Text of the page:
|Module Lesson Plan and Supporting Materials|
|Lesson Plan – Curriculum Mapping (DOCX)|
|Sample Curriculum Maps & Guiding Questions (DOCX)|
|Curriculum Map PPT (PDF)|
|Feedback Survey (DOCX)|
|Work Session Evaluation Report Template (DOCX)|
What is a Curriculum Map?
A curriculum map is tool used to visually display where and how students progressively learn. It illustrates the relationship between a program’s sequence of courses and each program learning outcome. The more coherent the progression in learning is across the curriculum, the greater the likelihood that the students can achieve the outcomes.
Why create a Curriculum Map?
This mechanism promotes continuous program improvement by helping faculty:
- engage in empowering discussions and build consensus about program content,
- determine where outcomes are covered in a curriculum,
- identify potential gaps in the curriculum,
- identify where to best gather student work for assessment,
- decide if and where the outcomes need modification, and/or
- use the evidence for change towards a more effective curriculum (providing students multiple opportunities to apply, practice and integrate what is learned).
What does a Curriculum Map look like?
A curriculum map is a table with the first column listing each course and the first row listing each program learning outcome. Within each cell of the matrix, faculty members determine the extent in which the program learning outcome(s) are addressed in the various courses. The visual representation allows faculty members to easily view (a) what opportunities students are given to learn about, practice and/or master each outcome, and (b) how many outcomes students are exposed to in any given course.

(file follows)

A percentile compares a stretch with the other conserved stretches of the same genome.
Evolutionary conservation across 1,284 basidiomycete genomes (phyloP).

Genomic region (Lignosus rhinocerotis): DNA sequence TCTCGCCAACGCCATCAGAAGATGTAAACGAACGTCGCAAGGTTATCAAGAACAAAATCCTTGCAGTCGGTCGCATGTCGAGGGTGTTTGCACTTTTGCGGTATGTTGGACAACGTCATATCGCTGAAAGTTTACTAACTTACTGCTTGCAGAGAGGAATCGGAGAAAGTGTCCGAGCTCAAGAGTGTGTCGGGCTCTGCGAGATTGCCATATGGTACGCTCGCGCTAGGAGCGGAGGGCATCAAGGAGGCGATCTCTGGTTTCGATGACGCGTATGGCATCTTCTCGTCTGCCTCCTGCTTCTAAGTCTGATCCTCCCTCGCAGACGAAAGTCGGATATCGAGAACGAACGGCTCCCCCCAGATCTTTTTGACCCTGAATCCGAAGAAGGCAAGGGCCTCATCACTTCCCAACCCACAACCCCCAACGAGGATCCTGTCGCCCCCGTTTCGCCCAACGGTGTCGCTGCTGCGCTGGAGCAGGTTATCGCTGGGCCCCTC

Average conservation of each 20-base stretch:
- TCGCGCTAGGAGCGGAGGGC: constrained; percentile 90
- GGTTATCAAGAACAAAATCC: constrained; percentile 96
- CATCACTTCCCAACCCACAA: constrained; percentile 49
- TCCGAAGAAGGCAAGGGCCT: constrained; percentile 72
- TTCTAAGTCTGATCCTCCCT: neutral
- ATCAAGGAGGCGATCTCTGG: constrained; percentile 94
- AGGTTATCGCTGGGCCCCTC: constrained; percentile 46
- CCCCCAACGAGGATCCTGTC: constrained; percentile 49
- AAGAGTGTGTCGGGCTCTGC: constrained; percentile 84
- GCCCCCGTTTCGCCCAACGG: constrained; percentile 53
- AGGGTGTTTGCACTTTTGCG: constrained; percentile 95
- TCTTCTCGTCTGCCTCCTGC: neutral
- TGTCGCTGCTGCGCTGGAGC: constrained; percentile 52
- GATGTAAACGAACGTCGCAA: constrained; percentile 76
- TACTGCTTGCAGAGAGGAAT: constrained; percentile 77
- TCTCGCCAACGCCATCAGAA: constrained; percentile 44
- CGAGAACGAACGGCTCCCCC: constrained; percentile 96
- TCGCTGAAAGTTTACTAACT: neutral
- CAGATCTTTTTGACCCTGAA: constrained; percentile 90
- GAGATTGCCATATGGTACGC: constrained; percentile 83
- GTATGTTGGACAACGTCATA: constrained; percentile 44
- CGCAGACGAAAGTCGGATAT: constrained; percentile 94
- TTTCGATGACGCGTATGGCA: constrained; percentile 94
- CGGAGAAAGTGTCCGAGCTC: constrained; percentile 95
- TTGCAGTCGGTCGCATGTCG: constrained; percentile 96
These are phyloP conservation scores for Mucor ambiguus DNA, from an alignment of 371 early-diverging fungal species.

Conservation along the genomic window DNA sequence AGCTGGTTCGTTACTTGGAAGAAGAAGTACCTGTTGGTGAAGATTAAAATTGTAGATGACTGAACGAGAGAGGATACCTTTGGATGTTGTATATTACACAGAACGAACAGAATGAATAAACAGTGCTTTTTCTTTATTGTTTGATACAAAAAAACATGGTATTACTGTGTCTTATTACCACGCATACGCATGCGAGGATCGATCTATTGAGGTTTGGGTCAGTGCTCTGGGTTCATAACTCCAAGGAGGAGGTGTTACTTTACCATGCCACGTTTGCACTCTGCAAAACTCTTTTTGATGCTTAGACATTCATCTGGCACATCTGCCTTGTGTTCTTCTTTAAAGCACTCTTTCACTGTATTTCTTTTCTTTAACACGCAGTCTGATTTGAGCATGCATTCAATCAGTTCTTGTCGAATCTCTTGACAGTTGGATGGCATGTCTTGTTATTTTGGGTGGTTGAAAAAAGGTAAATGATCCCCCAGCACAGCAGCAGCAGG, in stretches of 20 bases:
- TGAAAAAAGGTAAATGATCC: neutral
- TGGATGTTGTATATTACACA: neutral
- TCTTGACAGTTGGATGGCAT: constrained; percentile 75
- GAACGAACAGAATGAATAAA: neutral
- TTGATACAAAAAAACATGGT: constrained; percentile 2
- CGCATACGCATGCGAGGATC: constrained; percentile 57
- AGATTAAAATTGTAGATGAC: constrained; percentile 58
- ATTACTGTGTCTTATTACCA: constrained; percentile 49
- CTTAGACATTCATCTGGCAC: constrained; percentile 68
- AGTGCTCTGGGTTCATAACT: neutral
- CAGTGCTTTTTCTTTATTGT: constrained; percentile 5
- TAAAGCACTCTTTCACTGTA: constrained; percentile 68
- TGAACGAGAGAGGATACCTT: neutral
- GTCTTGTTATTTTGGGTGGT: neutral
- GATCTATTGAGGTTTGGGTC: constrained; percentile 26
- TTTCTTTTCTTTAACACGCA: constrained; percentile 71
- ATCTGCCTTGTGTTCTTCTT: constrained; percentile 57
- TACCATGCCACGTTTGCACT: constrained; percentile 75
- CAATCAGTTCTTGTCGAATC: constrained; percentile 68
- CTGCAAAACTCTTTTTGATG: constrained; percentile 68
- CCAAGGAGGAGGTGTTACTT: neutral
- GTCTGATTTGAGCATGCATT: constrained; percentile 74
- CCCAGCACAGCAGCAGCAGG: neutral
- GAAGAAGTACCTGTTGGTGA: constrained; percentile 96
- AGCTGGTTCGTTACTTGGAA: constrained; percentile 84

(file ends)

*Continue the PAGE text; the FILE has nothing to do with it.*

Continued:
A HYPOTHETICAL ACADEMIC PROGRAM CURRICULUM MATRIX
|Courses||Intended Program Learning Outcomes|
|PLO 1||PLO 2||PLO 3||PLO 4||PLO 5||PLO 6||PLO 7||PLO 8|
|ABC 211||I, D||I, D||I, D||I, D||I, D||I, D||I, D||I, D|
|ABC 201||I, D||I, D||I, D||I, D||I, D||D||I, D||I, D|
|ABC 230||D, M||D, M||D, M||D||D||D||D, M||D|
|ABC 241||M||M||M||D, M||D, M||D, M||D, M||D, M|
|ABC 252||M||M||M||D, M||D, M||D, M||D, M||D, M|
“I” = Introduce: The course introduces a concept relevant to the program outcome, and learning activities focus on basic knowledge and skills which support the particular learning outcome.
“D” = Develop: The course gives students opportunities to practice, learn more about, and receive feedback to develop more sophistication in the knowledge and skills necessary for optimal achievement of the program outcome in later courses.
“M” = Master: The course provides students opportunities to integrate all the knowledge and skills and attitudes necessary for mastery of the outcome at the end of the course. Instructional and learning activities in the course focus on using the skills tied to the outcome in multiple contexts and at multiple levels of complexity.
How do we create a Curriculum Map?
- Once the faculty members have achieved consensus on the program learning outcomes, make a grid to create the curriculum map.
- List the recommended and required courses (including other required experiences (e.g., internships, national licensure exams) down the left column of the matrix.
- List the program’s intended learning outcomes across the top row of the grid.
- Mark the extent to which each course addresses each program learning outcome (I, D, and/or M)
- Enter an “I” to indicate students are introduced to the outcome
- “D” indicates students are given opportunities to practice and develop sophistication in the outcome